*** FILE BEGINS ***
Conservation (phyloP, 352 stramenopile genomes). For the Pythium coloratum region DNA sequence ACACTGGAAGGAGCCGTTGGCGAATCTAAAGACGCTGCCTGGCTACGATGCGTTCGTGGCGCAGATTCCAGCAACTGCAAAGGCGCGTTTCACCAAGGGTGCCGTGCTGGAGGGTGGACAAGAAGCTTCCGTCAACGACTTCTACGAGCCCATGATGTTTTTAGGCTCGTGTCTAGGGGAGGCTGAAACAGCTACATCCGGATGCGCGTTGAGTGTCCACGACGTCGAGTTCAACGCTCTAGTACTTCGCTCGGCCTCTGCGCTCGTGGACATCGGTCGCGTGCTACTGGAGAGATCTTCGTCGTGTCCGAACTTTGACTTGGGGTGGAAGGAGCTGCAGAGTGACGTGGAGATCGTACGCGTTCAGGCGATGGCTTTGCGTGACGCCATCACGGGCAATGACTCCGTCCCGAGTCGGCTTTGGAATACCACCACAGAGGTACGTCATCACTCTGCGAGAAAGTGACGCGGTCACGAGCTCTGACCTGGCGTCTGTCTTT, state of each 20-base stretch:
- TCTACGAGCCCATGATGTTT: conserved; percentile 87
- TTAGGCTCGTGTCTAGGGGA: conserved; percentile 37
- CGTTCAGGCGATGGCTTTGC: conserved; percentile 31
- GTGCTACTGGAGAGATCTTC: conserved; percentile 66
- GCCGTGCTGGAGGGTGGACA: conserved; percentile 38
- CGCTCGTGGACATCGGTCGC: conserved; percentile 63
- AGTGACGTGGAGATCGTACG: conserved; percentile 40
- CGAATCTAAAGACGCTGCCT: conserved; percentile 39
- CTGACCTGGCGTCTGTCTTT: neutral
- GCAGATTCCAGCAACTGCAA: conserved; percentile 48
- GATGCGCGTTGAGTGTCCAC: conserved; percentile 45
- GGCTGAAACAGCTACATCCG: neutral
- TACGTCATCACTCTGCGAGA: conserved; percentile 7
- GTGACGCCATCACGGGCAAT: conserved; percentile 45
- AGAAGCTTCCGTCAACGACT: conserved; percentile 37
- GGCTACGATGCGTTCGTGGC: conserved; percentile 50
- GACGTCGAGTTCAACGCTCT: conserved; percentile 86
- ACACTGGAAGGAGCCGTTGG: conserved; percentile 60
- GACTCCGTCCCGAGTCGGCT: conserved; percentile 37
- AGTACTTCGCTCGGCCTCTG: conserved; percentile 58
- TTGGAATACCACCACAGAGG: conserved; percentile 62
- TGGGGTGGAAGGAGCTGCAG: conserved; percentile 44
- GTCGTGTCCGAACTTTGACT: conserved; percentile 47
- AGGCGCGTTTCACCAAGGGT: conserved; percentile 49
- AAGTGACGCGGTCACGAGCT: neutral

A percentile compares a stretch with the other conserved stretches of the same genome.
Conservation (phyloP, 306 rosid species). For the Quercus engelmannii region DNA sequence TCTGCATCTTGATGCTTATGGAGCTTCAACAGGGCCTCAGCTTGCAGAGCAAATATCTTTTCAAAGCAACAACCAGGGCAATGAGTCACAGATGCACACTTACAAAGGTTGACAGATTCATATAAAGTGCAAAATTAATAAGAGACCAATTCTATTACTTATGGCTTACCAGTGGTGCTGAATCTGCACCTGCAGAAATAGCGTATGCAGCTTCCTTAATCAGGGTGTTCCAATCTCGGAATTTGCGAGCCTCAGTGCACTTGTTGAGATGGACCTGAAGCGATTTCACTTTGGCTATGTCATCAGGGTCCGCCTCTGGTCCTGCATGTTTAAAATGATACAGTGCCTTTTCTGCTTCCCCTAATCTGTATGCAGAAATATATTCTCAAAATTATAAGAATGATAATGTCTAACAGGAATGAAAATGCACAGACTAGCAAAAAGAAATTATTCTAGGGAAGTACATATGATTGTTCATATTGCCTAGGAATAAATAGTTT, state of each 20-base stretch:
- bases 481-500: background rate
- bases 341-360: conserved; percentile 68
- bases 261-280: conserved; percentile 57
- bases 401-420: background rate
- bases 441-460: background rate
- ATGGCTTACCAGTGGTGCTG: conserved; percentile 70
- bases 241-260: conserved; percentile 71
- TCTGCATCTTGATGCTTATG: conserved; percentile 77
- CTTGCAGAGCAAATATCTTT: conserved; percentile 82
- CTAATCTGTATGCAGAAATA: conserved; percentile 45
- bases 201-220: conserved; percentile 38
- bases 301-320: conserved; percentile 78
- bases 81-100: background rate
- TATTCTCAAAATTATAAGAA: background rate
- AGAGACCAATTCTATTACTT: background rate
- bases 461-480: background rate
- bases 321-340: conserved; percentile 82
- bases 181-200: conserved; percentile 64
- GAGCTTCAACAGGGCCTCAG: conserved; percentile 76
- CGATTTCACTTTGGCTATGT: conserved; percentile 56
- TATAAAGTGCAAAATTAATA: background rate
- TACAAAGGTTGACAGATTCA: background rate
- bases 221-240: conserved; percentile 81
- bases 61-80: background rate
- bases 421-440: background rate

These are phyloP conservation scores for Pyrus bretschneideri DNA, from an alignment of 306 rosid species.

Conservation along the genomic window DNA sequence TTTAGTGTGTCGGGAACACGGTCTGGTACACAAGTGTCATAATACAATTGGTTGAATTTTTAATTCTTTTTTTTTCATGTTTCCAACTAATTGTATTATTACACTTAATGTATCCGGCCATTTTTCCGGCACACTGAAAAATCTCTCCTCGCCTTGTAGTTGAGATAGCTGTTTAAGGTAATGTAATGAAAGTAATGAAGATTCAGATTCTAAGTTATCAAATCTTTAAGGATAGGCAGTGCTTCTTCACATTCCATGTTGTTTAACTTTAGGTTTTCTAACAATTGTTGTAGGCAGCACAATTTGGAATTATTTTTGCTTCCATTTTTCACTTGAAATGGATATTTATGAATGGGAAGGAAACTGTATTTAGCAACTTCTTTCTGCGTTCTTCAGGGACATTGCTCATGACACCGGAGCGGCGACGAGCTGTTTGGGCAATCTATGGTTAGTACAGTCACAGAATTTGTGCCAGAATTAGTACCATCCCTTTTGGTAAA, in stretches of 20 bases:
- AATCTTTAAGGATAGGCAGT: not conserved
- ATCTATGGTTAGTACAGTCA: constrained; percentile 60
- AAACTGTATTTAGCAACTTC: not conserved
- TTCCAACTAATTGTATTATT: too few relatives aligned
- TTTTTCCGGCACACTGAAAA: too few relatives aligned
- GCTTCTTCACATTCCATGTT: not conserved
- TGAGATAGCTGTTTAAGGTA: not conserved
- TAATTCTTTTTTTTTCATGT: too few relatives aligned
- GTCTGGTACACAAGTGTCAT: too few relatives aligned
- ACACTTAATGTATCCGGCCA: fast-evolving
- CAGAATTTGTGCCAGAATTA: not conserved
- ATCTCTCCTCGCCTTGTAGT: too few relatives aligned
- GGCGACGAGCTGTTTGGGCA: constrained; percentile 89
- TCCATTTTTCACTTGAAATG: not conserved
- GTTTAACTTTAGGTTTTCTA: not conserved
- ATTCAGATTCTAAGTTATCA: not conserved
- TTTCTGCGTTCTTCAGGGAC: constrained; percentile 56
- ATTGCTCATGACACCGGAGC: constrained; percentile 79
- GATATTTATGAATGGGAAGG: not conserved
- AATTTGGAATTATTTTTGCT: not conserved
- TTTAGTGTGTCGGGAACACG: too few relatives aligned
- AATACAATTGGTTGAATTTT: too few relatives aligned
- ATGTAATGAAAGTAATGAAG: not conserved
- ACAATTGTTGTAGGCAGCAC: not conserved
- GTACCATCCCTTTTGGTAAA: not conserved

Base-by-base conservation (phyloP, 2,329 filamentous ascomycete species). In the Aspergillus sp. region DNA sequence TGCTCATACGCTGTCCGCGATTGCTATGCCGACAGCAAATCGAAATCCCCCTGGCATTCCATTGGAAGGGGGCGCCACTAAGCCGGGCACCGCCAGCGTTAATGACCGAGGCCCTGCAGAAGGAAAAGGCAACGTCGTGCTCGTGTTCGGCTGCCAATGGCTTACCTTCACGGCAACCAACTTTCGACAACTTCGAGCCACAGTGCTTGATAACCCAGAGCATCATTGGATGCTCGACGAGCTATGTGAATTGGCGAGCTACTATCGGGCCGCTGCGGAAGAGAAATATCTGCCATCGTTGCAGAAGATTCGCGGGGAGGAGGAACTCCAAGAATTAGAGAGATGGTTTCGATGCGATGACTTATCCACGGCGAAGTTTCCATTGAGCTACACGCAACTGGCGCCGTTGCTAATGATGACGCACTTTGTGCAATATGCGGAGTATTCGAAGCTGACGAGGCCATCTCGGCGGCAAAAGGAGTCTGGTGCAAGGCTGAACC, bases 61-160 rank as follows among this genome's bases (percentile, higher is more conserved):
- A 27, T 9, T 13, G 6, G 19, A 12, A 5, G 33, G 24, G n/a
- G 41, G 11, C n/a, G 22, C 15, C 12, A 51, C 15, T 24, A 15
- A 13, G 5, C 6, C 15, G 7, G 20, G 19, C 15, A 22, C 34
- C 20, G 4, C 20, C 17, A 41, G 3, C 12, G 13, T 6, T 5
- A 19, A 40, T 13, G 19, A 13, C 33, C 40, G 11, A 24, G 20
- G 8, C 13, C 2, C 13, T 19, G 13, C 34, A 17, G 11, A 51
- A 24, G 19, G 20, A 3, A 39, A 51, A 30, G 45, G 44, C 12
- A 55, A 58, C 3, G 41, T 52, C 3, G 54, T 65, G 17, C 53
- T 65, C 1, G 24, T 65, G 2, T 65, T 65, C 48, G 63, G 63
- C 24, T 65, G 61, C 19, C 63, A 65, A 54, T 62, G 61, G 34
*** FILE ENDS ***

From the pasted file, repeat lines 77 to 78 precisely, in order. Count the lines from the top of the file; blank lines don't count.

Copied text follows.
- AATACAATTGGTTGAATTTT: too few relatives aligned
- ATGTAATGAAAGTAATGAAG: not conserved